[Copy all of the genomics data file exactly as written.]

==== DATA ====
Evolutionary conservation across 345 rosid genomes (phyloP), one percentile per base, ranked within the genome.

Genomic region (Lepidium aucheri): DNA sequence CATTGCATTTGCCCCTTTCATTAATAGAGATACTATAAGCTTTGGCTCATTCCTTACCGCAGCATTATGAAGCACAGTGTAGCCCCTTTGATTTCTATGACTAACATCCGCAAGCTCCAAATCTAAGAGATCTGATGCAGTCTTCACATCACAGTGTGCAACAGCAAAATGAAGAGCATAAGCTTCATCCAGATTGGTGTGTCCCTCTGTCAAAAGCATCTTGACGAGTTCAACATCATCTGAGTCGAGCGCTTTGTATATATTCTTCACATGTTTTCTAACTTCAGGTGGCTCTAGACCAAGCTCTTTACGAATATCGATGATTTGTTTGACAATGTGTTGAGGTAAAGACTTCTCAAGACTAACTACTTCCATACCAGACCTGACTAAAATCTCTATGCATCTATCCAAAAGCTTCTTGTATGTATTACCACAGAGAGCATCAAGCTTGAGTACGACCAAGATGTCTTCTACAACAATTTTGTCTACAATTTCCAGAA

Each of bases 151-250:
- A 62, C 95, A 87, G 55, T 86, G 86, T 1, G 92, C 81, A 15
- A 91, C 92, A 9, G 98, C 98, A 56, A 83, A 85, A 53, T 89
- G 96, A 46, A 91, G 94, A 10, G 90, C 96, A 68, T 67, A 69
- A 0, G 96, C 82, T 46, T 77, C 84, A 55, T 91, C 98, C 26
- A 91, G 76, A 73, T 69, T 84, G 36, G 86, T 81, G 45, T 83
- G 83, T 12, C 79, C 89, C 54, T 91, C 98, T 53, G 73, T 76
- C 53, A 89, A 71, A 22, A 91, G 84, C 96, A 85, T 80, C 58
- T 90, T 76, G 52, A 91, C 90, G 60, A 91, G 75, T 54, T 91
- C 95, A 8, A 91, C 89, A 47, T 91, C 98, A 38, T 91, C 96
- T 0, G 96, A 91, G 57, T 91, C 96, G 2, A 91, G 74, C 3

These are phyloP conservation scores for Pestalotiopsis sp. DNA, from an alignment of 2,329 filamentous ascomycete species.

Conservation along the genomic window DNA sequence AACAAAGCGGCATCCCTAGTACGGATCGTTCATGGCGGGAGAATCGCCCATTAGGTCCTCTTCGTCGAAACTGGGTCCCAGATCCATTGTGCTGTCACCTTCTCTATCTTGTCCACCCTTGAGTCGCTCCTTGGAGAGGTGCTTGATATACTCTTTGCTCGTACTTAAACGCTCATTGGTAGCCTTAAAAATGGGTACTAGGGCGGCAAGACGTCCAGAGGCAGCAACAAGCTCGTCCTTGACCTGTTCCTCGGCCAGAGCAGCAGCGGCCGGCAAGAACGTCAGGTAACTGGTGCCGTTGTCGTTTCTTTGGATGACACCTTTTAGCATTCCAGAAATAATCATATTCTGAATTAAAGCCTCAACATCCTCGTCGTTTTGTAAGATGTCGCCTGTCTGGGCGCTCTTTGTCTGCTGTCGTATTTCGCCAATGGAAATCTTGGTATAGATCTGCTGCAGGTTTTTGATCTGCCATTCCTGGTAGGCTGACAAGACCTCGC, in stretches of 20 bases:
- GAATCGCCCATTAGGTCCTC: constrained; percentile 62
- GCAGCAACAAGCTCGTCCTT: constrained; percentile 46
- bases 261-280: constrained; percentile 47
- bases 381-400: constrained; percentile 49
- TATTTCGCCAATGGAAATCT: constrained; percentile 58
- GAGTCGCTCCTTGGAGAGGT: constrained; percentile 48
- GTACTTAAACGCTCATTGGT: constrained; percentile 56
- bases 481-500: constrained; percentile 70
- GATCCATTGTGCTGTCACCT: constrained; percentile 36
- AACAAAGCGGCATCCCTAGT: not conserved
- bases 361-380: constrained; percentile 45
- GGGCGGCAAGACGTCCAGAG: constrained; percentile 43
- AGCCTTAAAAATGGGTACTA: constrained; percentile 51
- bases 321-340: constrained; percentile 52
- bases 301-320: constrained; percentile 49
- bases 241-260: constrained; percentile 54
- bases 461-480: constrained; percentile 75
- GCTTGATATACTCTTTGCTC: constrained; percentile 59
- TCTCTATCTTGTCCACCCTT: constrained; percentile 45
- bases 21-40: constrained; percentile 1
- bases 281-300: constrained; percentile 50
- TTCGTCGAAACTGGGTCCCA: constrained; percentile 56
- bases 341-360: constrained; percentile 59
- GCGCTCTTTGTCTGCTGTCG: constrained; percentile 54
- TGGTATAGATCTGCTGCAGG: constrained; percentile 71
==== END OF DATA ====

Evolutionary conservation across 345 rosid genomes (phyloP), one percentile per base, ranked within the genome.

Genomic region (Lepidium aucheri): DNA sequence CATTGCATTTGCCCCTTTCATTAATAGAGATACTATAAGCTTTGGCTCATTCCTTACCGCAGCATTATGAAGCACAGTGTAGCCCCTTTGATTTCTATGACTAACATCCGCAAGCTCCAAATCTAAGAGATCTGATGCAGTCTTCACATCACAGTGTGCAACAGCAAAATGAAGAGCATAAGCTTCATCCAGATTGGTGTGTCCCTCTGTCAAAAGCATCTTGACGAGTTCAACATCATCTGAGTCGAGCGCTTTGTATATATTCTTCACATGTTTTCTAACTTCAGGTGGCTCTAGACCAAGCTCTTTACGAATATCGATGATTTGTTTGACAATGTGTTGAGGTAAAGACTTCTCAAGACTAACTACTTCCATACCAGACCTGACTAAAATCTCTATGCATCTATCCAAAAGCTTCTTGTATGTATTACCACAGAGAGCATCAAGCTTGAGTACGACCAAGATGTCTTCTACAACAATTTTGTCTACAATTTCCAGAA

Each of bases 151-250:
- A 62, C 95, A 87, G 55, T 86, G 86, T 1, G 92, C 81, A 15
- A 91, C 92, A 9, G 98, C 98, A 56, A 83, A 85, A 53, T 89
- G 96, A 46, A 91, G 94, A 10, G 90, C 96, A 68, T 67, A 69
- A 0, G 96, C 82, T 46, T 77, C 84, A 55, T 91, C 98, C 26
- A 91, G 76, A 73, T 69, T 84, G 36, G 86, T 81, G 45, T 83
- G 83, T 12, C 79, C 89, C 54, T 91, C 98, T 53, G 73, T 76
- C 53, A 89, A 71, A 22, A 91, G 84, C 96, A 85, T 80, C 58
- T 90, T 76, G 52, A 91, C 90, G 60, A 91, G 75, T 54, T 91
- C 95, A 8, A 91, C 89, A 47, T 91, C 98, A 38, T 91, C 96
- T 0, G 96, A 91, G 57, T 91, C 96, G 2, A 91, G 74, C 3

These are phyloP conservation scores for Pestalotiopsis sp. DNA, from an alignment of 2,329 filamentous ascomycete species.

Conservation along the genomic window DNA sequence AACAAAGCGGCATCCCTAGTACGGATCGTTCATGGCGGGAGAATCGCCCATTAGGTCCTCTTCGTCGAAACTGGGTCCCAGATCCATTGTGCTGTCACCTTCTCTATCTTGTCCACCCTTGAGTCGCTCCTTGGAGAGGTGCTTGATATACTCTTTGCTCGTACTTAAACGCTCATTGGTAGCCTTAAAAATGGGTACTAGGGCGGCAAGACGTCCAGAGGCAGCAACAAGCTCGTCCTTGACCTGTTCCTCGGCCAGAGCAGCAGCGGCCGGCAAGAACGTCAGGTAACTGGTGCCGTTGTCGTTTCTTTGGATGACACCTTTTAGCATTCCAGAAATAATCATATTCTGAATTAAAGCCTCAACATCCTCGTCGTTTTGTAAGATGTCGCCTGTCTGGGCGCTCTTTGTCTGCTGTCGTATTTCGCCAATGGAAATCTTGGTATAGATCTGCTGCAGGTTTTTGATCTGCCATTCCTGGTAGGCTGACAAGACCTCGC, in stretches of 20 bases:
- GAATCGCCCATTAGGTCCTC: constrained; percentile 62
- GCAGCAACAAGCTCGTCCTT: constrained; percentile 46
- bases 261-280: constrained; percentile 47
- bases 381-400: constrained; percentile 49
- TATTTCGCCAATGGAAATCT: constrained; percentile 58
- GAGTCGCTCCTTGGAGAGGT: constrained; percentile 48
- GTACTTAAACGCTCATTGGT: constrained; percentile 56
- bases 481-500: constrained; percentile 70
- GATCCATTGTGCTGTCACCT: constrained; percentile 36
- AACAAAGCGGCATCCCTAGT: not conserved
- bases 361-380: constrained; percentile 45
- GGGCGGCAAGACGTCCAGAG: constrained; percentile 43
- AGCCTTAAAAATGGGTACTA: constrained; percentile 51
- bases 321-340: constrained; percentile 52
- bases 301-320: constrained; percentile 49
- bases 241-260: constrained; percentile 54
- bases 461-480: constrained; percentile 75
- GCTTGATATACTCTTTGCTC: constrained; percentile 59
- TCTCTATCTTGTCCACCCTT: constrained; percentile 45
- bases 21-40: constrained; percentile 1
- bases 281-300: constrained; percentile 50
- TTCGTCGAAACTGGGTCCCA: constrained; percentile 56
- bases 341-360: constrained; percentile 59
- GCGCTCTTTGTCTGCTGTCG: constrained; percentile 54
- TGGTATAGATCTGCTGCAGG: constrained; percentile 71